ARTICLE - REBORN DOLLS : WHEN A HOBBY BECOMES AN OBSESSION
dolls: When a hobby becomes an obsession
Posted on September 4, 2012By Amanda Edwards
A rising number of women around the world are succumbing to the strange addiction of collecting and caring for dolls that look eerily like newborn babies.
The reborn dolls are made to feel just like a tiny baby in a person’s
arms and women of upper and lower classes are falling victim to their
desire to nurture these “babies” sometimes to the detriment of their
family dynamic. Why is this happening? When does a hobby become an
In the field of mental health, to summarize plainly,a hobby brings joy while an obsession brings destruction.
Painting is an example of a hobby that, for most, is enjoyable and
enriches a person’s life. Most of the time, painting (or engaging in any
other hobby) for a few hours a week would cause no harm to an
individual or those around them. Partaking in a hobby is a healthy way
of expressing self and individuality in a world where we’re often
defined by our career roles. A hobby becomes an obsession when the
damage done to a person, their family, or their existence outweighs the
enjoyment they gain from the experience.
Collecting dolls is absolutely an acceptable hobby,
one that dates back hundreds of years and provides work and fulfillment
for many people. The fascination with the reborn doll movement is that
it’s not simply about collecting and creating these dolls as a hobby,
it’s about providing care for them, nurturing them, and sometimes,
choosing them over family.
Alice started collecting dolls when her kitten and child fostering
didn’t fill the void that she felt upon accepting that she should have
no more children, as reported by the Telegraph. Her adolescent and adult children were no longer filling the void within her and she, like many women, felt the need to nurture something… anything…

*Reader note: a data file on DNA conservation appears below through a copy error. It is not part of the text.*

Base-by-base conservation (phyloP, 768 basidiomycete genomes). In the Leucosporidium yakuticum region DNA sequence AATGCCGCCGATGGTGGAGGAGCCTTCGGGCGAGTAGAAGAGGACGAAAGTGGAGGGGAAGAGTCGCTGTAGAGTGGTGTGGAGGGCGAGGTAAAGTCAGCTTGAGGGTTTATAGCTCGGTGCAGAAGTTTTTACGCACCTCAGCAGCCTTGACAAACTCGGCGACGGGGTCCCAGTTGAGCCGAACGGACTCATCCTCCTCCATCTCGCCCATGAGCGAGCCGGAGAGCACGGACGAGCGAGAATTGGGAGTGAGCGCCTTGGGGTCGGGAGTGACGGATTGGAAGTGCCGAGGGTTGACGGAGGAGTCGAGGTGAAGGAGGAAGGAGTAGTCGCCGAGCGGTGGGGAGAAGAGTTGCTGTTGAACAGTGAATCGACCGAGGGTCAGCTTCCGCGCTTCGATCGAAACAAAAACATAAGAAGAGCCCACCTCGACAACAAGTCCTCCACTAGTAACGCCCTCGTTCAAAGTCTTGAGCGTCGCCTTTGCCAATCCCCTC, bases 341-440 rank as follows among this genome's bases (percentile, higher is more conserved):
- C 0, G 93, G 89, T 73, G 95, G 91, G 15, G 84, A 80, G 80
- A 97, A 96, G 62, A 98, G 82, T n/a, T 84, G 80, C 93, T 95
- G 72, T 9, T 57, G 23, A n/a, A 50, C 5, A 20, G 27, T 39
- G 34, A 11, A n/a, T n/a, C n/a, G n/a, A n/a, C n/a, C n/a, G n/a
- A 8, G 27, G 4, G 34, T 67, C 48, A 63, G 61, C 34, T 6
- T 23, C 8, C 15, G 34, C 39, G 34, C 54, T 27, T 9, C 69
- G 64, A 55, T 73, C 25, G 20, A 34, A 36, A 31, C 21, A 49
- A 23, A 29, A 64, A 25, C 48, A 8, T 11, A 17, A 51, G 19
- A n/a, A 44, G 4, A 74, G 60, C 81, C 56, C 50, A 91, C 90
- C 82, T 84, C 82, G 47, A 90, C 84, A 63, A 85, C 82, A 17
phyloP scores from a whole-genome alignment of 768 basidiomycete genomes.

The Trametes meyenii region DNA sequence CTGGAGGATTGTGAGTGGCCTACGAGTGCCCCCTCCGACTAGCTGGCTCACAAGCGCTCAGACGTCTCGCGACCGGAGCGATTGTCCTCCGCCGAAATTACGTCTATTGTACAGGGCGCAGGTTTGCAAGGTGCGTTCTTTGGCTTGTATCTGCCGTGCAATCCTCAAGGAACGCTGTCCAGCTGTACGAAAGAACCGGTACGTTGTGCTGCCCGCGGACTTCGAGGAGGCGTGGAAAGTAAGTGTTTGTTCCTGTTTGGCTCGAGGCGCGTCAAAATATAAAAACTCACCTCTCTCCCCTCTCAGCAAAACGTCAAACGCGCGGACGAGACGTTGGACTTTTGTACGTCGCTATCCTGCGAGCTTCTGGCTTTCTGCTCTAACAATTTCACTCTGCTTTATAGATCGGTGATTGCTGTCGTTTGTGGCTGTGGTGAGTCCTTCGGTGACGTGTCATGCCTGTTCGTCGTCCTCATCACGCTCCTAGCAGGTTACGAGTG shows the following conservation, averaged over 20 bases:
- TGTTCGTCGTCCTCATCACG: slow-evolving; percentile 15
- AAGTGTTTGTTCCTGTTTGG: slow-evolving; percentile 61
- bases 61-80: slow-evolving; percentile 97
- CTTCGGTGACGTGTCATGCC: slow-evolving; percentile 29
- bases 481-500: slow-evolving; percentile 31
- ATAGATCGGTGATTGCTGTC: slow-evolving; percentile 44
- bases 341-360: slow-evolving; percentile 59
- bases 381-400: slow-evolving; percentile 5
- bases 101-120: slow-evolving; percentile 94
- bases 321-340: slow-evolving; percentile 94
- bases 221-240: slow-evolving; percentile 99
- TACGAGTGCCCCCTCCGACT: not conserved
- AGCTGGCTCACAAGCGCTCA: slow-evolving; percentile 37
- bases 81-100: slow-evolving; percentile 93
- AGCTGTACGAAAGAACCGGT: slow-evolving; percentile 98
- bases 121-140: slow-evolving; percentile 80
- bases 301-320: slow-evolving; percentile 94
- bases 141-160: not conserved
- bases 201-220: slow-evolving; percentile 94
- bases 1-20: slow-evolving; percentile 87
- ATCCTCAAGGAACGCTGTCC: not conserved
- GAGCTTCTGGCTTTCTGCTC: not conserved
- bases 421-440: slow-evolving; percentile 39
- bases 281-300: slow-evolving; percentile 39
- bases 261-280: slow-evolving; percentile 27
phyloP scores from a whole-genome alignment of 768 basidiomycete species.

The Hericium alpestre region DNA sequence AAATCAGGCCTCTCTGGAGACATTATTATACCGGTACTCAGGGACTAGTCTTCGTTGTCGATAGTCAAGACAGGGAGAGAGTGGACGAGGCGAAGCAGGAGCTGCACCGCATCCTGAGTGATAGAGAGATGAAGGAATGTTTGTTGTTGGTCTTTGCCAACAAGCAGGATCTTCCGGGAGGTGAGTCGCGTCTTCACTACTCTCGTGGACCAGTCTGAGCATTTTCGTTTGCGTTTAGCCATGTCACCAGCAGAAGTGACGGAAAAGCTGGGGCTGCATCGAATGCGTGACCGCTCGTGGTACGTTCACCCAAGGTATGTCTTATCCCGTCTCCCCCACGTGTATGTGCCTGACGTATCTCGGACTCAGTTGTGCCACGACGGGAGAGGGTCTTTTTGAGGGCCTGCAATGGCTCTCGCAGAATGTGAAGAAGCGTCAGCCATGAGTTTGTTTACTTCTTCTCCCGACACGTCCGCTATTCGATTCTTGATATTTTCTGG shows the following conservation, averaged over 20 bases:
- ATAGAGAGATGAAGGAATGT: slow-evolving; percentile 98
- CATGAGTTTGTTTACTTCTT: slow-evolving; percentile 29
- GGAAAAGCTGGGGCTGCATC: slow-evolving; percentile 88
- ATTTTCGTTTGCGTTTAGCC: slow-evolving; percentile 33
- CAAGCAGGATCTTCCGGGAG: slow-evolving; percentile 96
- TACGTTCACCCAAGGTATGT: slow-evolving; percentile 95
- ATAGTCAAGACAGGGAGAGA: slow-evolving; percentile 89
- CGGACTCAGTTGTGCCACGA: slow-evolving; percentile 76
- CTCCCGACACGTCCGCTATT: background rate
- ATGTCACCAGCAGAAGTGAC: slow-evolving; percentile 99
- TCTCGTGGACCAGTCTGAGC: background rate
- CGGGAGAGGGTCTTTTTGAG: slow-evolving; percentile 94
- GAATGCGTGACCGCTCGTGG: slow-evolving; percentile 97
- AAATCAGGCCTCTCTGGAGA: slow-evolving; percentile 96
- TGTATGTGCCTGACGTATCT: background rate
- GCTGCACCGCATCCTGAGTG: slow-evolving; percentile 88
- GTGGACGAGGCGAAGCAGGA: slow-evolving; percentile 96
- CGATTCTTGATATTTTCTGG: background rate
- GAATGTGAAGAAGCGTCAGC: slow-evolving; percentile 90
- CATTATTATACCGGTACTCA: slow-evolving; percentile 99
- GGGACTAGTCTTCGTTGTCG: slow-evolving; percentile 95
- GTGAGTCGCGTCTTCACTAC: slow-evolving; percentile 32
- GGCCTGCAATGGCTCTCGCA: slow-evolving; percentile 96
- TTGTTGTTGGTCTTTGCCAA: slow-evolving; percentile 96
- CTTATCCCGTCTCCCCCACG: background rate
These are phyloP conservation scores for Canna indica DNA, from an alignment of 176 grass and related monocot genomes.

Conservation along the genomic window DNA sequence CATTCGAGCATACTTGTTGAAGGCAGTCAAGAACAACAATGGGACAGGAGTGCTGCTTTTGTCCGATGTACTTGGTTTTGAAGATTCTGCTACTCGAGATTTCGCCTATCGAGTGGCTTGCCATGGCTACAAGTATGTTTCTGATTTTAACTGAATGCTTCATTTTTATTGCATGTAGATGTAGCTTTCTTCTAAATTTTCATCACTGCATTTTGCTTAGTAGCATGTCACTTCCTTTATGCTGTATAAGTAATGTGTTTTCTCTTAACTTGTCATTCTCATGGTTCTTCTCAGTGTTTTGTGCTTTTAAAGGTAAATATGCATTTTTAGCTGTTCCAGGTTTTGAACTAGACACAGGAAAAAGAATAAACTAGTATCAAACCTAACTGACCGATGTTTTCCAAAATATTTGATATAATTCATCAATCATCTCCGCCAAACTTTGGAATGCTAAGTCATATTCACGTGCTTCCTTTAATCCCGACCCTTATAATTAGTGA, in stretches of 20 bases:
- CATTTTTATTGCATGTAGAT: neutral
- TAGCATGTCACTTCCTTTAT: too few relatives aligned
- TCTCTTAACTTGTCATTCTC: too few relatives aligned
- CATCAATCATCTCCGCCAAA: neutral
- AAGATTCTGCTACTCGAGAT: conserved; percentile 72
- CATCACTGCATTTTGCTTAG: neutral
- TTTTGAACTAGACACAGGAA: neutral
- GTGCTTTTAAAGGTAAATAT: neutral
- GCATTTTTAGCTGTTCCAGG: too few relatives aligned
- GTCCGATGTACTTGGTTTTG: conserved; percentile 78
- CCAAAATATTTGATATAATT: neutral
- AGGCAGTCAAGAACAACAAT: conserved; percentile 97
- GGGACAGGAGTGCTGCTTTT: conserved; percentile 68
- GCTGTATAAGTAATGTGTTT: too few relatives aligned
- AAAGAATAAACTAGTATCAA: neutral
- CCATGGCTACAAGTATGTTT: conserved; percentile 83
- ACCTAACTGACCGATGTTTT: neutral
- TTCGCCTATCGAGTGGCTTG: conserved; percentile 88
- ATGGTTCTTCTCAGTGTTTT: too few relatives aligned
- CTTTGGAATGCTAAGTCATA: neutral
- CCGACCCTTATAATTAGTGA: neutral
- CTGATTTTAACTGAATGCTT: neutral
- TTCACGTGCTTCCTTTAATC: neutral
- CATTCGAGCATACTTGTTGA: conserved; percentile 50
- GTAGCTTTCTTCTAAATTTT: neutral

A logical person may say this woman is crazy for spending thousands
of dollars and countless hours on her “babies” while her marriage fell
apart and her own children continued to grow. She doesn’t seem to think
so and neither do her supporters.
Some women start collecting the reborn dolls to replace a stillborn
child or lost pregnancy. For a woman who goes to the hospital, expecting
to bring home a bundle of joy and doesn’t get to, there is no “proper” way to grieve and mourn
and if a snuggle with a doll commemorating the short life of a lost
baby helps a family heal, they should not be judged. Alice is not one of
those mothers though. She has five children of her own already, her
obsession has damaged herself and her family and, while no one with
mental illness should be judged, she is putting her own children in
danger and that cannot be ignored.
The unreasonable obsession starts when that “baby” takes precedence over other important aspects of the mother’s life. Then, mental health treatment is absolutely necessary in order for the woman and her family to remain safe and stable, physically and emotionally.
Whether it’s reborn dolls or model cars, hobbies are healthy while obsessions are not. The reborn doll movement can be a cohesive network of women supporting one another and engaging in a joyful experience or it can spiral into a dependency on nurturing something that’s not living. Let us all be aware of the difference.